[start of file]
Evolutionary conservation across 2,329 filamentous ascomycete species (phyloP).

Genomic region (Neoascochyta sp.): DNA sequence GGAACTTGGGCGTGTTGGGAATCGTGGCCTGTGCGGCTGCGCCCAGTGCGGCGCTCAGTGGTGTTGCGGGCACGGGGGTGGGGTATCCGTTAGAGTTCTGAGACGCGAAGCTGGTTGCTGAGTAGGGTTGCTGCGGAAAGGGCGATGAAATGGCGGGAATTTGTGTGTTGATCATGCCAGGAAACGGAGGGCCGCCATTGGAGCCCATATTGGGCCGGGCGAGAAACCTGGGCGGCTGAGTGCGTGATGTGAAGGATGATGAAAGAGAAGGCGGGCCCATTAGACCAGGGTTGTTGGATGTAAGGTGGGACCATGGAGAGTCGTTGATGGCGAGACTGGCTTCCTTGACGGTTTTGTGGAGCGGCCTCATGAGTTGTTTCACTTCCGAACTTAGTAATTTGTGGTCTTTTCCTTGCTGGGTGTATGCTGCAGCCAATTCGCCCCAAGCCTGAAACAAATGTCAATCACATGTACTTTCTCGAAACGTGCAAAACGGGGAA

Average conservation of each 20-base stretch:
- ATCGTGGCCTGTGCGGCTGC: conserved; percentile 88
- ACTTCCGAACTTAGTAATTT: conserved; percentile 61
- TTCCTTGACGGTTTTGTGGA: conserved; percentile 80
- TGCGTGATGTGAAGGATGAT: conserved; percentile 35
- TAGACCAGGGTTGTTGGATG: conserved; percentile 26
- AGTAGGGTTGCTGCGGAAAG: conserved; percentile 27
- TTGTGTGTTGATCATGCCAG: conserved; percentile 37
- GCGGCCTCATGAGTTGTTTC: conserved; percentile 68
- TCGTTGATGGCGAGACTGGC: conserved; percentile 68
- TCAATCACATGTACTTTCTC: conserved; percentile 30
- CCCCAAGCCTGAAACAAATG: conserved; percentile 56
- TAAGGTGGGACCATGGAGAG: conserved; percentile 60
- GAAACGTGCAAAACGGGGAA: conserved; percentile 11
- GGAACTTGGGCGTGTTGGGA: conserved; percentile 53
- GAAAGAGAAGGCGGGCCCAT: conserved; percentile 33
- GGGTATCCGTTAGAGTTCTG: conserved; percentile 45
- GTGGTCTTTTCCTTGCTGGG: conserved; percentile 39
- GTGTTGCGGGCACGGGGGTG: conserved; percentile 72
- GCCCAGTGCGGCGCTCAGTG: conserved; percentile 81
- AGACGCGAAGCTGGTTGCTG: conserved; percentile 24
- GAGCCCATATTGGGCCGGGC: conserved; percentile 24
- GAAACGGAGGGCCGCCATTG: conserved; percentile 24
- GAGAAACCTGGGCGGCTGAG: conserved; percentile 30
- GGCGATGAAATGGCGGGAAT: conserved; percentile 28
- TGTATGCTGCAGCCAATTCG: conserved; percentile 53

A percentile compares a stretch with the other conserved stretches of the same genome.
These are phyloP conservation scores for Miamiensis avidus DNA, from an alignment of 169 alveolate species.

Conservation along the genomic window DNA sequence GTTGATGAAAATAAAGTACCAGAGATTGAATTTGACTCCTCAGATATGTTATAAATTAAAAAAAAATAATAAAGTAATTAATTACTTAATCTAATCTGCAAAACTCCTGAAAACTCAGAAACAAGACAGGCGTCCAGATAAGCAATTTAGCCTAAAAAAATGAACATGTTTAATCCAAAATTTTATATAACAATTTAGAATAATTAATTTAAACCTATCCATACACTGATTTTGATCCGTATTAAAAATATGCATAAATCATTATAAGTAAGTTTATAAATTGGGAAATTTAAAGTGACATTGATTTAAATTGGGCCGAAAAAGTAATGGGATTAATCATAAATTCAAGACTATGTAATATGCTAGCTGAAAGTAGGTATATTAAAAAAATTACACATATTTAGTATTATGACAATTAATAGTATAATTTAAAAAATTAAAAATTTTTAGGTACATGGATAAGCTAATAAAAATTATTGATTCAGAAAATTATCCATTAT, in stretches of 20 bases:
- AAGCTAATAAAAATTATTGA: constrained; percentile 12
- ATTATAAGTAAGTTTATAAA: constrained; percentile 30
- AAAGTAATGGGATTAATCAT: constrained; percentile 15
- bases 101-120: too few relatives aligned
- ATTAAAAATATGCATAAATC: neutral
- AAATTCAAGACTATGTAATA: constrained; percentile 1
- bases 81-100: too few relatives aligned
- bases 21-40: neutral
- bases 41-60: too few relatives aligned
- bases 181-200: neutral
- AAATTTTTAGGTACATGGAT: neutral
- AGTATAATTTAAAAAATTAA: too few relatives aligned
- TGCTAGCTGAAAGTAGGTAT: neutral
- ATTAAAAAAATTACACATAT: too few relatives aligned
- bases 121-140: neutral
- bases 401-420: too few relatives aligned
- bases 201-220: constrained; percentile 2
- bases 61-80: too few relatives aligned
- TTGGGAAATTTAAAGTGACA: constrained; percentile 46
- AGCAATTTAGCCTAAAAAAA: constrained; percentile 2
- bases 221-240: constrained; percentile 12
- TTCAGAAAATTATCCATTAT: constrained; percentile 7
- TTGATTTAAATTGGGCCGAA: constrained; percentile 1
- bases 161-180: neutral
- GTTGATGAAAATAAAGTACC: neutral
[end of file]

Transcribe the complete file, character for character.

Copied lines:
Evolutionary conservation across 2,329 filamentous ascomycete species (phyloP).

Genomic region (Neoascochyta sp.): DNA sequence GGAACTTGGGCGTGTTGGGAATCGTGGCCTGTGCGGCTGCGCCCAGTGCGGCGCTCAGTGGTGTTGCGGGCACGGGGGTGGGGTATCCGTTAGAGTTCTGAGACGCGAAGCTGGTTGCTGAGTAGGGTTGCTGCGGAAAGGGCGATGAAATGGCGGGAATTTGTGTGTTGATCATGCCAGGAAACGGAGGGCCGCCATTGGAGCCCATATTGGGCCGGGCGAGAAACCTGGGCGGCTGAGTGCGTGATGTGAAGGATGATGAAAGAGAAGGCGGGCCCATTAGACCAGGGTTGTTGGATGTAAGGTGGGACCATGGAGAGTCGTTGATGGCGAGACTGGCTTCCTTGACGGTTTTGTGGAGCGGCCTCATGAGTTGTTTCACTTCCGAACTTAGTAATTTGTGGTCTTTTCCTTGCTGGGTGTATGCTGCAGCCAATTCGCCCCAAGCCTGAAACAAATGTCAATCACATGTACTTTCTCGAAACGTGCAAAACGGGGAA

Average conservation of each 20-base stretch:
- ATCGTGGCCTGTGCGGCTGC: conserved; percentile 88
- ACTTCCGAACTTAGTAATTT: conserved; percentile 61
- TTCCTTGACGGTTTTGTGGA: conserved; percentile 80
- TGCGTGATGTGAAGGATGAT: conserved; percentile 35
- TAGACCAGGGTTGTTGGATG: conserved; percentile 26
- AGTAGGGTTGCTGCGGAAAG: conserved; percentile 27
- TTGTGTGTTGATCATGCCAG: conserved; percentile 37
- GCGGCCTCATGAGTTGTTTC: conserved; percentile 68
- TCGTTGATGGCGAGACTGGC: conserved; percentile 68
- TCAATCACATGTACTTTCTC: conserved; percentile 30
- CCCCAAGCCTGAAACAAATG: conserved; percentile 56
- TAAGGTGGGACCATGGAGAG: conserved; percentile 60
- GAAACGTGCAAAACGGGGAA: conserved; percentile 11
- GGAACTTGGGCGTGTTGGGA: conserved; percentile 53
- GAAAGAGAAGGCGGGCCCAT: conserved; percentile 33
- GGGTATCCGTTAGAGTTCTG: conserved; percentile 45
- GTGGTCTTTTCCTTGCTGGG: conserved; percentile 39
- GTGTTGCGGGCACGGGGGTG: conserved; percentile 72
- GCCCAGTGCGGCGCTCAGTG: conserved; percentile 81
- AGACGCGAAGCTGGTTGCTG: conserved; percentile 24
- GAGCCCATATTGGGCCGGGC: conserved; percentile 24
- GAAACGGAGGGCCGCCATTG: conserved; percentile 24
- GAGAAACCTGGGCGGCTGAG: conserved; percentile 30
- GGCGATGAAATGGCGGGAAT: conserved; percentile 28
- TGTATGCTGCAGCCAATTCG: conserved; percentile 53

A percentile compares a stretch with the other conserved stretches of the same genome.
These are phyloP conservation scores for Miamiensis avidus DNA, from an alignment of 169 alveolate species.

Conservation along the genomic window DNA sequence GTTGATGAAAATAAAGTACCAGAGATTGAATTTGACTCCTCAGATATGTTATAAATTAAAAAAAAATAATAAAGTAATTAATTACTTAATCTAATCTGCAAAACTCCTGAAAACTCAGAAACAAGACAGGCGTCCAGATAAGCAATTTAGCCTAAAAAAATGAACATGTTTAATCCAAAATTTTATATAACAATTTAGAATAATTAATTTAAACCTATCCATACACTGATTTTGATCCGTATTAAAAATATGCATAAATCATTATAAGTAAGTTTATAAATTGGGAAATTTAAAGTGACATTGATTTAAATTGGGCCGAAAAAGTAATGGGATTAATCATAAATTCAAGACTATGTAATATGCTAGCTGAAAGTAGGTATATTAAAAAAATTACACATATTTAGTATTATGACAATTAATAGTATAATTTAAAAAATTAAAAATTTTTAGGTACATGGATAAGCTAATAAAAATTATTGATTCAGAAAATTATCCATTAT, in stretches of 20 bases:
- AAGCTAATAAAAATTATTGA: constrained; percentile 12
- ATTATAAGTAAGTTTATAAA: constrained; percentile 30
- AAAGTAATGGGATTAATCAT: constrained; percentile 15
- bases 101-120: too few relatives aligned
- ATTAAAAATATGCATAAATC: neutral
- AAATTCAAGACTATGTAATA: constrained; percentile 1
- bases 81-100: too few relatives aligned
- bases 21-40: neutral
- bases 41-60: too few relatives aligned
- bases 181-200: neutral
- AAATTTTTAGGTACATGGAT: neutral
- AGTATAATTTAAAAAATTAA: too few relatives aligned
- TGCTAGCTGAAAGTAGGTAT: neutral
- ATTAAAAAAATTACACATAT: too few relatives aligned
- bases 121-140: neutral
- bases 401-420: too few relatives aligned
- bases 201-220: constrained; percentile 2
- bases 61-80: too few relatives aligned
- TTGGGAAATTTAAAGTGACA: constrained; percentile 46
- AGCAATTTAGCCTAAAAAAA: constrained; percentile 2
- bases 221-240: constrained; percentile 12
- TTCAGAAAATTATCCATTAT: constrained; percentile 7
- TTGATTTAAATTGGGCCGAA: constrained; percentile 1
- bases 161-180: neutral
- GTTGATGAAAATAAAGTACC: neutral